Having conquered the yogurt market in its first decade, is Chobani now planning to expand into new categories?
It hasn’t said so. But it seems to be teasing that prospect, in part through wording alluding to its anticipation of “another decade of growth in yogurt and beyond” (our italics) in its latest press release.
But first, Chobani is making the most of a full redesign of its packaging and logo.
After a year of work by its in-house creative team, the old, all-caps, block-style brand logo has been replaced by a bolder, upper-and-lower case font, and the on-package photographic images of fruit and other ingredients have been replaced by illustrations inspired by 19th Century American folk art.
The brand is also introducing a new, quintessentially idealistic brand statement: “Fighting for Happily Ever After.”
All of which, it says, are part of an expanded “wellness” mission as the company marks its 10th anniversary.
“We spent the past 10 years focusing on the impact our company can and does have on communities across America, using food as a force for good,” said Peter McGuinness, Chobani’s chief marketing and commercial officer. “That's framing how we're looking at the next decade, and our new packaging is the first glimpse into that. It's a beautiful translation of our brand and our purpose that moves us closer to becoming a food-focused wellness company."
Imitation may be the sincerest form
of flattery, but after turning Greek yogurt into a mainstream phenomenon, and inspiring a raft of competing Greek lines from both leading yogurt companies and new (or new to the U.S.) brands, Chobani
recognizes the need to differentiate itself again to keep growing.
With $2 billion in total sales, Chobani now leads the total Greek and non-Greek spoonable U.S. yogurt
category, with about a 20% share (versus Yoplait’s approximately 19%), and dominates the Greek segment, with a 40% share. It saw double-digit topline growth both last year and this year.
However, the so-hot-for-so-long yogurt category has become saturated, and has been seeing its growth slow for more than two years now. Last year, overall U.S. yogurt sales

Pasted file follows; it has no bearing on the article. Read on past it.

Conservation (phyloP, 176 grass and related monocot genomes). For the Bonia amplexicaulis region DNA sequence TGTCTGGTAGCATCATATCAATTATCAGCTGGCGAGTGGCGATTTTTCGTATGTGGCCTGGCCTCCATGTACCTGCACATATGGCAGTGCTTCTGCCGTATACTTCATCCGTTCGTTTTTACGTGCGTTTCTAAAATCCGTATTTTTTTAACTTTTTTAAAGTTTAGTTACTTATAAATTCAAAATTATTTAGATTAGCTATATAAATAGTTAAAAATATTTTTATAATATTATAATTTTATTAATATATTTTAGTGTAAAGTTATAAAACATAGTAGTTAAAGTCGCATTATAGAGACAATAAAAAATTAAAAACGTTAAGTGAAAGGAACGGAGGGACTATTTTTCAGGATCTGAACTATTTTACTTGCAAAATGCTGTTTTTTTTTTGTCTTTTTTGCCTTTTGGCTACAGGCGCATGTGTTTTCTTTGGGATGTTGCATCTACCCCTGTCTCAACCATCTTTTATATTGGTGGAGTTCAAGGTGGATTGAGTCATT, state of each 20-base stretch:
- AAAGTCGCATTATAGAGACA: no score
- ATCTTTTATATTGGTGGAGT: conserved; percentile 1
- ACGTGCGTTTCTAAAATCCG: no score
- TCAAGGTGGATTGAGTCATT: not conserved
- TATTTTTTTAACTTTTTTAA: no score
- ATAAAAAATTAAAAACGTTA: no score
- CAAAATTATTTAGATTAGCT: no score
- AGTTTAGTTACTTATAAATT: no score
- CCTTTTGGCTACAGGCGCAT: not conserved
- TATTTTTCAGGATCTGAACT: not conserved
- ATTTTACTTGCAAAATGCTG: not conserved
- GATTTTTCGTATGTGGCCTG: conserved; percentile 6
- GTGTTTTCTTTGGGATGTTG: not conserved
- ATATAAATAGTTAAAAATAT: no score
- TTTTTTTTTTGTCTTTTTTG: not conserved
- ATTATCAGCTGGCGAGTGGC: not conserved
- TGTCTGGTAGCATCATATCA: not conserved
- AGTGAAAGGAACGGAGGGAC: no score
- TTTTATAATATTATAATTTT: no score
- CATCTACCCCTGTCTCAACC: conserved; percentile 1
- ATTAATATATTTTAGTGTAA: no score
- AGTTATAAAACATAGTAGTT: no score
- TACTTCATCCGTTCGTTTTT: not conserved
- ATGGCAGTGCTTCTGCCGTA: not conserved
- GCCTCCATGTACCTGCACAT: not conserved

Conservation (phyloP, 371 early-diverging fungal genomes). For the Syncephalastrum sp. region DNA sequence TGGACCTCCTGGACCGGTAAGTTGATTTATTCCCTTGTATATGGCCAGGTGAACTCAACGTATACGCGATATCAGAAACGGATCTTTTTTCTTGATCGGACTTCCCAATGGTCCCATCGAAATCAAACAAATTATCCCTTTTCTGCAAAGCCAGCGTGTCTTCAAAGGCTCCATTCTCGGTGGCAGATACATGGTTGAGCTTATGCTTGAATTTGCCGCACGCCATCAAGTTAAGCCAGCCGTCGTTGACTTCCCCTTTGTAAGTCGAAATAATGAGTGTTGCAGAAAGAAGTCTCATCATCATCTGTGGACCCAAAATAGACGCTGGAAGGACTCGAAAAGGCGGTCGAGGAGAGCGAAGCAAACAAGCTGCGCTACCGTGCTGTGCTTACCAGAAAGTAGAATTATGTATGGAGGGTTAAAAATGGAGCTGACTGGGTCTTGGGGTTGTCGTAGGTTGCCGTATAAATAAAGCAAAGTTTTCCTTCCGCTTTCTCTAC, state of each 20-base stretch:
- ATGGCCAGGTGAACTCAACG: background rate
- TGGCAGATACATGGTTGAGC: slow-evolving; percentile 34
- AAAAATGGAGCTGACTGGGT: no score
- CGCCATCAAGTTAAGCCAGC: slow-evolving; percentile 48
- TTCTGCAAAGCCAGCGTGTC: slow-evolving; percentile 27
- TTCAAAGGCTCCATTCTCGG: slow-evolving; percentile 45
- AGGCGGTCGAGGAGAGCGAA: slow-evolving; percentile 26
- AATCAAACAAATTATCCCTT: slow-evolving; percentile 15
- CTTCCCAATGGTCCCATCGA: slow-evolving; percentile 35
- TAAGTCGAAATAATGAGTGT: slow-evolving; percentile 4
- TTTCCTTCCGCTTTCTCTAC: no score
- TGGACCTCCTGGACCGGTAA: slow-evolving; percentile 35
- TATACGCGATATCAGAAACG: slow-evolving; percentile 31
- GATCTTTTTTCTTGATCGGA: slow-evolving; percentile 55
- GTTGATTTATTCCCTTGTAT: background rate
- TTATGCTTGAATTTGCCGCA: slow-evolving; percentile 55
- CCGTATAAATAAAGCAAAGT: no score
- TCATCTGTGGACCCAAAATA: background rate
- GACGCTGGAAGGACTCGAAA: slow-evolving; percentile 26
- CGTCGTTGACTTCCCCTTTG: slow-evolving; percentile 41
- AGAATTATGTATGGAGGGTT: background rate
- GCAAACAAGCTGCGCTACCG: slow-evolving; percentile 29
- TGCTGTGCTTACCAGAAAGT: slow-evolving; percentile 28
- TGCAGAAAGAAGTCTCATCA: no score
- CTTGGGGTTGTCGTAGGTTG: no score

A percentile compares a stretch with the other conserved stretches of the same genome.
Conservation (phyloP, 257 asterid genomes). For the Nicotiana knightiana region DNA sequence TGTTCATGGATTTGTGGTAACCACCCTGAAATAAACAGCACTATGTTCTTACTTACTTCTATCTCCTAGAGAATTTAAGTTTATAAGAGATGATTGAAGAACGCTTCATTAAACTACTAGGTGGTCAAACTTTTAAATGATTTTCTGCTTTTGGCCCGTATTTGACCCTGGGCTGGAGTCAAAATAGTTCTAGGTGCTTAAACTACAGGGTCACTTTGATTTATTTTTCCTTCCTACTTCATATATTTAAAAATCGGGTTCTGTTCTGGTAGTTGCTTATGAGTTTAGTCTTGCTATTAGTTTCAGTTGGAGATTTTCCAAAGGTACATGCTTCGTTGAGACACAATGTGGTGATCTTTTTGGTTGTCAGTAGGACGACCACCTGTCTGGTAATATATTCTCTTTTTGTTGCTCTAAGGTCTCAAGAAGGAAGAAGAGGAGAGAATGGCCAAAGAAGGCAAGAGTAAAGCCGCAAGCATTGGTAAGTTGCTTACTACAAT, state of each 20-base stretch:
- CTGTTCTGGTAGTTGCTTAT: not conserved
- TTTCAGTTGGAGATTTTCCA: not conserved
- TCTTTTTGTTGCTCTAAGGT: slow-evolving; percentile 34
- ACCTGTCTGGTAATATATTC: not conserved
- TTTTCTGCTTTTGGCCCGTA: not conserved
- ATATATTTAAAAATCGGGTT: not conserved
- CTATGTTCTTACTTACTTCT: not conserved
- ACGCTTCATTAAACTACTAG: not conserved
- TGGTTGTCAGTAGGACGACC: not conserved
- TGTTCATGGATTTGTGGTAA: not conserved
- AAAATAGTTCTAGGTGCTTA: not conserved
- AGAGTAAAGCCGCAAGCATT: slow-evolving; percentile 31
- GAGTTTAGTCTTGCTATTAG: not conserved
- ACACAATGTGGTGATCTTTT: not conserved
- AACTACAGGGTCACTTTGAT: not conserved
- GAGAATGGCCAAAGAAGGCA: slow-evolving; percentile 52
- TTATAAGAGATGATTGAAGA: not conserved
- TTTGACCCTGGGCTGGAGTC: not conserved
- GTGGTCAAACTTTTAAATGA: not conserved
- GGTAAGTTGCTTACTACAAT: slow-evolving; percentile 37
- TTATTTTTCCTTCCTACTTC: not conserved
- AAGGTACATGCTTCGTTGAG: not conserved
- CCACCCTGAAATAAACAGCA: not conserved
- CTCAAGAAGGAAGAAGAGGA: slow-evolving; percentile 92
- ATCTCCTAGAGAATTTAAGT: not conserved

declined 0.3%, according to Nielsen — although Chobani points out that, if “low-performing brands” are removed from the equation, the latest, 13-week data from Nielsen show 3.1%
growth for the Greek category.
Chobani has maintained momentum through frequent introductions of innovative products, like its successful Flip yogurt snack
line. This year, it also verged into non-Greek for the first time, with its Smooth line.
And looking for ways to expand Americans’ consumption of yogurt throughout the day and evening, as well as describing its mission as contributing to the greater good through good nutrition, are nothing new for the company. “People are hungry for better food options throughout the day, and we’ll continue to fuel our growth with products that fill gaps in the market and meet consumer needs," McGuinness told Marketing Daily in early 2015.
However, Chobani is now declaring that it has specific strategies “to make universal wellness happen sooner.”
These, it says, include scaling up its nutritional wellness efforts to “provide better food for more people”; increasing social wellness through its “investments in the communities
it serves” and the people who make its food; and building a more sustainable supply chain.
Chobani reports that its latest brand “evolution” will be supported by new advertising creative to launch next year, including online video, shopper marketing, social media and PR programs. (One of the two short videos it released in conjunction with its redesign news is embedded below.)
In addition, Chobani says it will celebrate its 10th anniversary in February with activations for fans and initiatives focused on “strengthening communities.”
The redesign — which also spans its website, cafés and other assets — and expanded mission declaration have been paired with a simultaneous announcement that Chobani is for the first time introducing a new product line starting on a regional basis.
Its new A Hint Of line consists of blended Greek yogurts that
feature naturally lower sugar content (9 grams), high protein (12 grams) and a “hint” of fruit and spices. It will be available starting in early December in Pacific,
Northeast and Florida markets, before expanding nationally in July 2018.